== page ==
Neely Young: Hospitals Under Stress
The heart of a city or county in Georgia is usually its proudest feature, like the roses that give Thomasville its City of Roses name, the rock that earns Elberton its Granite Capital of the World designation or the industry that has made Dalton and Whitfield County the Carpet Capital.
If such is the heart, the soul is likely contained in the community hospitals that serve the people who live and die in these same cities and counties. Who among us has not been touched by a local hospital, through the death of a loved one or a family member’s recovery from a major illness? The hospital’s employees – doctors, nurses, chaplains and other staff – are there to serve all.
Yet community hospitals today are under considerable financial stress. The Great Reces-sion has increased the number of unemployed citizens, and the large number of families thrown out of the job market has increased the level of poverty. The result has been more use of unemployment checks and food stamps and more visits to community hospital emergency rooms for uninsured Medicaid patients, who by law have to be admitted and treated at no charge.
The new federal Affordable Care Act offers subsidized insurance for the working poor – those with jobs – but will not address this last segment of our state’s unemployed Medicaid patients who can’t afford even subsidized in-surance. It will not address their needs because Georgia has rejected this specific part of the law.
Called safety-net hospitals, community hospitals like Valdosta’s South Georgia Medical Center and Albany’s Phoebe Putney Memorial Hospital will see an 80 percent reduction over time in federal monies that in the past have been provided to treat uninsured patients.
The funds are called Disproportionate Share Hospital payments, or DSH, and the law requiring states to expand their Medicaid programs would have brought in new money to offset these DSH cuts. But Georgia and several other states have rejected this feature because they saw it as expanding another entitlement program. Georgia would have received $33 billion in additional federal DSH payments between 2014 and 2020. States would have to begin paying 10 percent of the total costs after three years; Georgia estimated it would cost between $2.5 billion and $4.5 billion, which is more than the state can afford, according to Gov. Nathan Deal’s office.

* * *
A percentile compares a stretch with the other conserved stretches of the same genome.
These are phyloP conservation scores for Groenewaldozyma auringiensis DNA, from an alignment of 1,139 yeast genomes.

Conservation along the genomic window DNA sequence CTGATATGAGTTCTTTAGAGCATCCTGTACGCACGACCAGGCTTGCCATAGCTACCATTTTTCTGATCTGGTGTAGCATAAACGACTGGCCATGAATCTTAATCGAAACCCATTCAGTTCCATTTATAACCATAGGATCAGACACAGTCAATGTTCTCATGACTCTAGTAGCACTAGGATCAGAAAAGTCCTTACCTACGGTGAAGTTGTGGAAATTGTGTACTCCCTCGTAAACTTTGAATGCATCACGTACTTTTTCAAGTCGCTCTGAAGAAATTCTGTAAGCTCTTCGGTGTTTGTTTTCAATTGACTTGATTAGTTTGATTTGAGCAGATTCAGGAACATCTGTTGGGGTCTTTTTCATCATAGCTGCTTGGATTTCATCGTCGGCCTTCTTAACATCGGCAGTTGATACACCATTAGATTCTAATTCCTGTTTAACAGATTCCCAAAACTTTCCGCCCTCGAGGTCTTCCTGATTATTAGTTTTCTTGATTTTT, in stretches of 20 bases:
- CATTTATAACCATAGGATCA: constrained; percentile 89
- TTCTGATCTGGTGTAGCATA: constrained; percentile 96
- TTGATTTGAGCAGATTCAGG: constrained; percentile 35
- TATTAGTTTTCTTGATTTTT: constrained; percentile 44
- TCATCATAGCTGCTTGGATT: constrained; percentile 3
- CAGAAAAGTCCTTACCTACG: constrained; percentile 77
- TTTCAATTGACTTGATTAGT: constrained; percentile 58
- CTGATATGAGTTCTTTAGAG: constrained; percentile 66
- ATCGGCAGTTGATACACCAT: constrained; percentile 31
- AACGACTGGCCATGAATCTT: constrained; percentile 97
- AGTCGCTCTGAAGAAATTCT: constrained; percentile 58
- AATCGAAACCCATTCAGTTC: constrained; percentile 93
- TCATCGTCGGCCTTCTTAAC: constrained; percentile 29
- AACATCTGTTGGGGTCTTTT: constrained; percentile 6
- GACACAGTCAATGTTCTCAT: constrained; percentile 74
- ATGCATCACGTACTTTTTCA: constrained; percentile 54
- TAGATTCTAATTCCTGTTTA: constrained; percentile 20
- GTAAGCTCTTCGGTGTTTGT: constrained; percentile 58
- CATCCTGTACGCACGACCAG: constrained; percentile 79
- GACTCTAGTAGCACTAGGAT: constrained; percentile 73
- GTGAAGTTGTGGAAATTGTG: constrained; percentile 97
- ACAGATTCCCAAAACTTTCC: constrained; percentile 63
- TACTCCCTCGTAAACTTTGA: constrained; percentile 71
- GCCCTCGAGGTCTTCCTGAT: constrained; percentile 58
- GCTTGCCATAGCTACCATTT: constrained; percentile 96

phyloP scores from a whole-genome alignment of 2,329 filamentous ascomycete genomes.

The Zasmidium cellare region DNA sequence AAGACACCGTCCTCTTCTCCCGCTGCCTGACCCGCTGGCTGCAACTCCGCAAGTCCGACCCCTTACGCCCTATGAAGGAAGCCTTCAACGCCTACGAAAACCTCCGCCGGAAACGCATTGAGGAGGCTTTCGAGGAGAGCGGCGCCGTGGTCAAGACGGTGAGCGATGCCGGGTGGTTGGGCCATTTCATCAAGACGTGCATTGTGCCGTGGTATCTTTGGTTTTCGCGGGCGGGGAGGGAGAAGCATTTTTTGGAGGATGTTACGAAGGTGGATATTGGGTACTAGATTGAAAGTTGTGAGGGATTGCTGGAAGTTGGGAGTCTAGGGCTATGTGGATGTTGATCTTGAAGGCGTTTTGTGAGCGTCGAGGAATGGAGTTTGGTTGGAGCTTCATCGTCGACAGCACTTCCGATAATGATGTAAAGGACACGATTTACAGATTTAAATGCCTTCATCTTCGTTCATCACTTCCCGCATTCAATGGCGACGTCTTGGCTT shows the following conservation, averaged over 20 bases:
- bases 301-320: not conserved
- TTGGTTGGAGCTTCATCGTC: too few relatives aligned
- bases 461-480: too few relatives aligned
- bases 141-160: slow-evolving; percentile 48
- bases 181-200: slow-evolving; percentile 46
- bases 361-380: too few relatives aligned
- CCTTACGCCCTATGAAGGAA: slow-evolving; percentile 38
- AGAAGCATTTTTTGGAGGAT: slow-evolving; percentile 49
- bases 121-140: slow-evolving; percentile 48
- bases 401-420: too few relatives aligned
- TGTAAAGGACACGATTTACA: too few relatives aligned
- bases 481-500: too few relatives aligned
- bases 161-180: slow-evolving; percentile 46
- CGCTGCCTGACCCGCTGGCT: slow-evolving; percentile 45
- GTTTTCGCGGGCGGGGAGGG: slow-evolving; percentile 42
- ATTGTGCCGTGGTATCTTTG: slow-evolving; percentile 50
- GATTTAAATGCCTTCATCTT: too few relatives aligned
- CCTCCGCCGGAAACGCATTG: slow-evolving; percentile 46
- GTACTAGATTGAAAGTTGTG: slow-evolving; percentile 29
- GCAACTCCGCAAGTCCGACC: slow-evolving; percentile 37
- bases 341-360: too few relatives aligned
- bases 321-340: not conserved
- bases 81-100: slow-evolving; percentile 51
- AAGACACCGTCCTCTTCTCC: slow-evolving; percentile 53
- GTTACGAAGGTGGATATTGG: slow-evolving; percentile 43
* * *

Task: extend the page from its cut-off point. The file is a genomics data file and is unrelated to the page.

Maggie Gill, president and CEO of Memor-ial Health in Savannah, told a recent gathering of the Georgia Chamber of Commerce that “if hospitals lose the DSH and there isn’t an expansion of Medicaid to take up the slack, healthcare services will be cut. It would be a terrible shame to reduce services or access because you don’t agree with policy.” (See Jerry Grillo’s story, “Unintended Consequences,” in the September 2013 Georgia Trend.)
Memorial’s share of these DSH monies will be cut by $18 million over a period of time. At-lanta’s Grady Hospital, the state’s largest safety-net hospital, will lose more than $45 million.
Hospitals like Grady and smaller community hospitals already operate on thin margins. Grady’s net operating income, revenue over expenses, last year was $25 million; a $45-million reduction in revenue would be a body blow to their operations.
Not only do community hospitals look after the sick, they are also some of the major employers and economic drivers in their respective regions. For instance, WellStar Health System, based in Marietta, generated more than $2.2 billion in revenue for the local and state economies in 2011. The system employs more than 12,000 in full-time jobs and provides jobs for an additional 3,800 through contractors and other vendors. Community hospitals have an economic ripple effect that expands throughout each community; cuts to hospital budgets will have a negative impact.
Layoffs and staff reductions will come, and services will be cut in all Georgia hospitals. To offset the reductions in federal Medicaid payments, cost shifts will affect those of us who have medical insurance. Our healthcare insurance costs will have to rise to take care of those who do not have and cannot afford health insurance even at subsidized rates.
Arkansas and Florida initially rejected the federal payments but are now taking a second look and trying to come up with solutions to help their community hospitals. It’s a serious problem that needs to be addressed in Georgia by the governor and legislature – sooner rather than later.